I have to admit that perhaps I was wrong in my initial skepticism about Beijing’s motivations in repeatedly delaying approval for Google’s (Nasdaq: GOOG) purchase of Motorola Mobility (NYSE: MMI), speculating that its foot-dragging might have been motivated by political factors. (previous post) But now that the anti-monopoly regulator has finally approved the deal, I feel like I should actually congratulate it for addressing an important concern that was probably the real source of the delays, namely the potential that Google might give Motorola phones preferential treatment for its Android smartphone operating system at the expense of other major handset makers who also rely heavily on the popular OS. The long-awaited approval, which was delaying closure of a $12.5 billion deal first announced last August, finally came after Google agreed to conditions required by the Chinese regulator aimed at making sure that Android remains open and free to everyone, and that Google treats all cellphone makers who chose to use the operating system equally. (English article) I’ll be the first to admit that my first reaction to most actions by China’s anti-monopoly regulator is one of skepticism, since it has a history of allowing political considerations into its decisions that are largely unrelated to its main mission of ensuring that major M&A deals don’t harm market competition. The regulator’s bias was on glaring display in 2009, when it vetoed Coca Cola’s (NYSE: KU) plan to buy leading domestic juice maker Huiyuan (HKEx: 1886), citing monopolistic concerns even though most observers believed that Beijing simply didn’t want to see the promising domestic brand swallowed up by a foreign company. The regulator seemed to be changing its ways last year when it approved the purchase of another promising Chinese brand by a foreign name, in this case allowing Yum Brands (NYSE: YUM), operator of the KFC and Pizza Hut chains, to buy Little Sheep, operator of China’s largest hot pot restaurant chain. (previous post) The delays behind this latest approval of Google’s purchase of Motorola look like a smart move to me, aimed at addressing the very real concern by many of Android’s users that they might lose access to the OS if Google gives preferential treatment to Motorola. The major regulators in the US and Europe were unlikely to focus on this particular concern, since most of the major cellphone makers that use Android are based in Asia, such as Taiwan’s HTC (Taipei: 2498) and Korea’s Samsung (Seoul: 005930). A growing number of Android users are also in China, most notably Huawei and ZTE (HKEx: 763; Shenzhen: 000063), which are 2 of the world’s fastest growing players in the smartphone space. Thus the regulator was clearly addressing very real concerns from these and other domestic smartphone makers about becoming second-class Android citizens after a Google-Motorola merger, hence the regulator’s decision to impose its conditions. At the end of the day I’m quite encouraged by this action, and increasingly confident that we’ll see more decisions from the regulator based on market concerns rather than political considerations.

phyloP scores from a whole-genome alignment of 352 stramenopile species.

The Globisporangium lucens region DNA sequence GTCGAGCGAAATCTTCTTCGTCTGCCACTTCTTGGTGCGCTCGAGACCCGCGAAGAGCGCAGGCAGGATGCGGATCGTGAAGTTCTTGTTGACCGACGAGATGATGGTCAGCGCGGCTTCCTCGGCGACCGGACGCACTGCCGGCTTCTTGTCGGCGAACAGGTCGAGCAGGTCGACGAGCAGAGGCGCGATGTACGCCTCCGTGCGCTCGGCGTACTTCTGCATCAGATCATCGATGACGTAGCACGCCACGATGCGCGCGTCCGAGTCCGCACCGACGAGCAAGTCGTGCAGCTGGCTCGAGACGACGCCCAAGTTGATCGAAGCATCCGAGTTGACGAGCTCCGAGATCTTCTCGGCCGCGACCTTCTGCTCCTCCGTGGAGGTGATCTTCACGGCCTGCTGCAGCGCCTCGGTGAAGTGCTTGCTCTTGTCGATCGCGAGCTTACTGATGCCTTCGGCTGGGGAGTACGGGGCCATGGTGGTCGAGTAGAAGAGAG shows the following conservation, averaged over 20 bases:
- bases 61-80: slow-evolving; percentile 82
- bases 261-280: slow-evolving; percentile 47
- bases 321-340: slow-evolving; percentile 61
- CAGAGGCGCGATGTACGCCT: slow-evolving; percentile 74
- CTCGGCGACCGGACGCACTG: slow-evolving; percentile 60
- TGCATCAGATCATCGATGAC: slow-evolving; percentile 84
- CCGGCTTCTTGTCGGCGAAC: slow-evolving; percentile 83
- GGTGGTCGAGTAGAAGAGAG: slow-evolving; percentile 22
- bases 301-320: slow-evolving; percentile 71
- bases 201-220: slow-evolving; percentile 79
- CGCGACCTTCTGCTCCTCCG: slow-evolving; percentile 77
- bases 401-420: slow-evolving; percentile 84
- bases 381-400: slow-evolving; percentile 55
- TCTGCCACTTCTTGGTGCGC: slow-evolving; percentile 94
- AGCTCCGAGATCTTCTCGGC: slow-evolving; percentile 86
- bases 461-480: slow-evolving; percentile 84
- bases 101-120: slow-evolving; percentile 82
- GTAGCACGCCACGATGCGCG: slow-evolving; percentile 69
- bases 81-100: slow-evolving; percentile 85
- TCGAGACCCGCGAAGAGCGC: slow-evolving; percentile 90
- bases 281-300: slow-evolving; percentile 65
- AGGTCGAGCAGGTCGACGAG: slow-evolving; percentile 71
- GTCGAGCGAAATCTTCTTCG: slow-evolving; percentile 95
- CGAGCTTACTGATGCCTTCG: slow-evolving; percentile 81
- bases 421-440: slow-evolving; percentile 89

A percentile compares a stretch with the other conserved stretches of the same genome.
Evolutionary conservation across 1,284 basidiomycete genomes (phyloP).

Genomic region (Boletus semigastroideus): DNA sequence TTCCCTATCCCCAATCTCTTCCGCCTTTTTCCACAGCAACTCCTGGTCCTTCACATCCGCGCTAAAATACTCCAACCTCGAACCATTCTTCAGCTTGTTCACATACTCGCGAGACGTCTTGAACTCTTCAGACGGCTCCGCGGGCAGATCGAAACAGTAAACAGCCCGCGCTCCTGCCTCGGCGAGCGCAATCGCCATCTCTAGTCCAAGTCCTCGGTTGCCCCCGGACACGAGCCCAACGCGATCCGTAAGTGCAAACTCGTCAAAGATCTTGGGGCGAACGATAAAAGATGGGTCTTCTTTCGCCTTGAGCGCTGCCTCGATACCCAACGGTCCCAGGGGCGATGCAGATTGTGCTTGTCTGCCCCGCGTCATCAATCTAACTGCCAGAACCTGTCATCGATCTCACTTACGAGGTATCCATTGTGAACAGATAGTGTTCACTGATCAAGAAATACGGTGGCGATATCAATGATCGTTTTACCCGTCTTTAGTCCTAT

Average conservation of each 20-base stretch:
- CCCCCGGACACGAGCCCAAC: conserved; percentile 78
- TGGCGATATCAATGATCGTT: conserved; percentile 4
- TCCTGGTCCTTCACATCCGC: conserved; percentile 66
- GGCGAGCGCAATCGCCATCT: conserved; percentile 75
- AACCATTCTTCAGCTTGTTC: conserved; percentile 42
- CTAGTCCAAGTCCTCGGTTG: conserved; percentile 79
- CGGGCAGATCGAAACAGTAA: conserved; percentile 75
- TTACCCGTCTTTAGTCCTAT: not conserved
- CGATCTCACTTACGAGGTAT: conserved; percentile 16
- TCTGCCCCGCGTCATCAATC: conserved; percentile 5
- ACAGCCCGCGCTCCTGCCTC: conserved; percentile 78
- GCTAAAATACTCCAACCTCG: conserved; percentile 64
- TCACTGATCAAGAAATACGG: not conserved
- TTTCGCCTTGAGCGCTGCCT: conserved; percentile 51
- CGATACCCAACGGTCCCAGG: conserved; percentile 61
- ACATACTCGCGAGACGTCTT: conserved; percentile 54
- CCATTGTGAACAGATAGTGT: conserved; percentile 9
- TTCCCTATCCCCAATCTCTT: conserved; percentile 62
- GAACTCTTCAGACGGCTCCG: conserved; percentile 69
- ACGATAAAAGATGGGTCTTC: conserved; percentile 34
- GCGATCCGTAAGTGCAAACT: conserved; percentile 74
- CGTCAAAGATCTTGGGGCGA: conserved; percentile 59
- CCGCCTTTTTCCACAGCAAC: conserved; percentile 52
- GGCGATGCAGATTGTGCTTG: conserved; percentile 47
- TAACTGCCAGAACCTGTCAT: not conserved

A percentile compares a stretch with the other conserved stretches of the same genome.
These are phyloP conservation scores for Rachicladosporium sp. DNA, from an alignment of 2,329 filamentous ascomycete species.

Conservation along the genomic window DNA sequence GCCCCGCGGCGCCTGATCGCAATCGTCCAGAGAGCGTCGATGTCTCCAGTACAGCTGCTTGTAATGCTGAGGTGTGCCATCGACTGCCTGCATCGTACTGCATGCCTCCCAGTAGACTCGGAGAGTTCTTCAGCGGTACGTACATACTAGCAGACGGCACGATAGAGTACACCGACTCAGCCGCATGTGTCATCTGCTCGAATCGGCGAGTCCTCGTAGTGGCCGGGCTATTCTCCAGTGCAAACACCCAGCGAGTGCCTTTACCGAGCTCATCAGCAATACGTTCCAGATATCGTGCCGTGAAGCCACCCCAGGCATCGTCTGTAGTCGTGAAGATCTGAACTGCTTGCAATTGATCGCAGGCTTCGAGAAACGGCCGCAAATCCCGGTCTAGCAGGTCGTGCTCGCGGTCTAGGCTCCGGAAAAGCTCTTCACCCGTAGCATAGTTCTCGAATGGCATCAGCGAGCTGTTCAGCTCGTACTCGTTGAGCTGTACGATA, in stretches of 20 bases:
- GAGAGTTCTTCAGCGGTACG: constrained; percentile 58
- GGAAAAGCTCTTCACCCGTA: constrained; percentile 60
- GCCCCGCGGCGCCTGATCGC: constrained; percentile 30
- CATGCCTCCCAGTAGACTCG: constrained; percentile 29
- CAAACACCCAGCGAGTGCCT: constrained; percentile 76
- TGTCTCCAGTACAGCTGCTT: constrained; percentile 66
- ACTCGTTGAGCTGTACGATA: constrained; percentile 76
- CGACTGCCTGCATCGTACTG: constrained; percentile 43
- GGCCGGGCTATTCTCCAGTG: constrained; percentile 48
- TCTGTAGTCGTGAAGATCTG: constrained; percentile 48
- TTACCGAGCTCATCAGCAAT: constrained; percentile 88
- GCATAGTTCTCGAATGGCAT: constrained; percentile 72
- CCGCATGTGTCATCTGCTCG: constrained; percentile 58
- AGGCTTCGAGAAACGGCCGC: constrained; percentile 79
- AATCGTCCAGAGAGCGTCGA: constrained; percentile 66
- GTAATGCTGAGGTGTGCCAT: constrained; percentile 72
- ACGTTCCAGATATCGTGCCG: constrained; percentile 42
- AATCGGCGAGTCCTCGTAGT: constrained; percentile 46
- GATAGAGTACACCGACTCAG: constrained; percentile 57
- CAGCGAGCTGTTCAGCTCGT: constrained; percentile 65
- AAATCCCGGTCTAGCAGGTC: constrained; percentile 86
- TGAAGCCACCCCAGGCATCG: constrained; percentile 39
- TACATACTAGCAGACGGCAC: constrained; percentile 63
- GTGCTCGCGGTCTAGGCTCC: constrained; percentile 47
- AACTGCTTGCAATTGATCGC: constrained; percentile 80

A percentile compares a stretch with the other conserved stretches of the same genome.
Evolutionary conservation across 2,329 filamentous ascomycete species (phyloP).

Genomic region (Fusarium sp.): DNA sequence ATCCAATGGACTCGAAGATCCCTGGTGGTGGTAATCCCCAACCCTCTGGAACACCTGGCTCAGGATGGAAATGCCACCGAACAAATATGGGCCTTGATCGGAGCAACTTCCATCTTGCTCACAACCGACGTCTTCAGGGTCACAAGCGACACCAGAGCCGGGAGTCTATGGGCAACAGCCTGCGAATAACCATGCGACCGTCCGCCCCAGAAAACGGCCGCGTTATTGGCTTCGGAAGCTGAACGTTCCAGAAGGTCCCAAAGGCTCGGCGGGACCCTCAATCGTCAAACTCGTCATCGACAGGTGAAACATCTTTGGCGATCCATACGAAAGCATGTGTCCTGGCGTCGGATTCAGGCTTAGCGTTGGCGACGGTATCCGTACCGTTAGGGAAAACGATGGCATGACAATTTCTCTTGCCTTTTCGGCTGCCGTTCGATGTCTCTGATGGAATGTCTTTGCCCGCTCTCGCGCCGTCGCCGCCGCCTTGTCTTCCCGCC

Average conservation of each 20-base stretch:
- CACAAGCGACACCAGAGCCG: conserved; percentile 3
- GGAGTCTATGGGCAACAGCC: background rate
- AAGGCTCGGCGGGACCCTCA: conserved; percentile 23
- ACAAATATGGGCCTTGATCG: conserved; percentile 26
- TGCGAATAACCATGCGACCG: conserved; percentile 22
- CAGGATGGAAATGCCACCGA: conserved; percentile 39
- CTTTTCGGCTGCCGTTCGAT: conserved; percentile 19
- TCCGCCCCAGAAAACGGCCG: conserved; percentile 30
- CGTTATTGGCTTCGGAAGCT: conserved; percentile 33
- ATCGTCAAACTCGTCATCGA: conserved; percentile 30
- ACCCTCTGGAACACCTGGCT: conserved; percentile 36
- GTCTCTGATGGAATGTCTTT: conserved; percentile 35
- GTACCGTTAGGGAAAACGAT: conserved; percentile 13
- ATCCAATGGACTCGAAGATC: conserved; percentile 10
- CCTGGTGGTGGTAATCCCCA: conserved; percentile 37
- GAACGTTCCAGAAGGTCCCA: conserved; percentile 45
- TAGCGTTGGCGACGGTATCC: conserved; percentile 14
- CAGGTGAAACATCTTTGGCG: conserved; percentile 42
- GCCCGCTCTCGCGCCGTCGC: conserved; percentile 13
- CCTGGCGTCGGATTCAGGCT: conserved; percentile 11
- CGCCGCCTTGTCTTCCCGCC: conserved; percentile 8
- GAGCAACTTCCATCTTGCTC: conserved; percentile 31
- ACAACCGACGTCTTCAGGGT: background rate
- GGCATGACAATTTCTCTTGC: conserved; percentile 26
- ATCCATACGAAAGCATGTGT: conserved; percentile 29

Bottom line: China’s long-delayed approval of Google’s Motorola purchase was due to real anti-competitive concerns, and reflects growing maturity at the Chinese regulator.
Related postings 相关文章: